After the failed revolutions of 1848, Galicia has been brought under the rule of the Habsburg Empire, and the Zemka family find themselves embroiled in the struggle for Polish independence. This is a history of Eastern Europe told in miniature through the tumultuous saga of one family as they try to reclaim their estate in the decades of violence and political confusion that follow.
In this extraordinary novel, Diane Meur calls upon an unusual narrator: the ancestral house itselfthe House of Shadows of the titlewhich, from behind its unmoving façade, watches the comings and goings of generations of inhabitants. The house is everywhere in the story, hearing and observing everything; it encompasses all the shadows of a past that it knows better than its occupants do. But it envies the mobility of those who reside there, and though the years pass, nothing changes for the house.
Like the house, the Zemka womenmothers and daughters, aunts and niecesare condemned to a certain immobility. At home, they wait for love, passion, and stories of the calamitous events on the horizon. On the threshold of the twentieth century, only one young woman manages to escape from beneath the weight of her family’s house and the historical conflagrations to come.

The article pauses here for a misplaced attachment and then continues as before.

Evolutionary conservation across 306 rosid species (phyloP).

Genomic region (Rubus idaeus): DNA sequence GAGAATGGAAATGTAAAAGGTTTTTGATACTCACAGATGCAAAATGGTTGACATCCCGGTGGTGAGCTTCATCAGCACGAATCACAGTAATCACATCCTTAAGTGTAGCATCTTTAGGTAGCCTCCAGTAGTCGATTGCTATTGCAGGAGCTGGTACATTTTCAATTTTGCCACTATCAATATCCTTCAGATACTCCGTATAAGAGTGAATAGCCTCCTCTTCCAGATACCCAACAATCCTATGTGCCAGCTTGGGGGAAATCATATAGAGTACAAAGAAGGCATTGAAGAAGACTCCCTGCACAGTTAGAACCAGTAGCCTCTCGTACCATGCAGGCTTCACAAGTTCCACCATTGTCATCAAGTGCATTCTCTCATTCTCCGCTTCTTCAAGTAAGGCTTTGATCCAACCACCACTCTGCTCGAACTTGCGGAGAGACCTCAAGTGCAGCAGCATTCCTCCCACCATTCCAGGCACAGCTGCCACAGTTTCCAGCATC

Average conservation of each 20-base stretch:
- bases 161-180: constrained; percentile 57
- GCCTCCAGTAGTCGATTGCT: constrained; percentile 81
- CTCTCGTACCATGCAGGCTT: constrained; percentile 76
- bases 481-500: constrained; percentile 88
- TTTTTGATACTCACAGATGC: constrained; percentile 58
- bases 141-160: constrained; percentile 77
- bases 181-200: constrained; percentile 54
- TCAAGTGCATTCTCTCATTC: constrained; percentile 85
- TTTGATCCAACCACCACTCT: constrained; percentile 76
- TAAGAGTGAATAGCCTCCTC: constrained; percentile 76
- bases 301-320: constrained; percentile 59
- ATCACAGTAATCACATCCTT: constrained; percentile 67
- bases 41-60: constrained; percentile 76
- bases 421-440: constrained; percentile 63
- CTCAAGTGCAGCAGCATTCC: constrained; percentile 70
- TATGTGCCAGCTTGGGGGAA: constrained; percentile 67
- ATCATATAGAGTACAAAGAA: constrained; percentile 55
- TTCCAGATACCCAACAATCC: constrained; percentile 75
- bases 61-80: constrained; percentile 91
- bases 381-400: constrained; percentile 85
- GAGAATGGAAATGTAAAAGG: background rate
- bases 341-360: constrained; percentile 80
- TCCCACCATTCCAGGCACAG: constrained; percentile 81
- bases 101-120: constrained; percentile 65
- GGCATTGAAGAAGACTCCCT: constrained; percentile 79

About the Author
Diane Meur, a Belgian-born writer and translator, has lived in Paris for the past twenty years. She has written several novels and short stories. Teresa Lavender Fagan is a freelance translator based in Chicago. She has published over twenty translations, including J. M. G. Le Clézio’s The Mexican Dream, Roland Barthes’s Incidents and Tzvetan Todorov’s The Totalitarian Experience, the latter two also published by Seagull Books.
Table of Contents
I. In the Spring
II. But Nothing Ever Ends
III. Some Leave, Others Return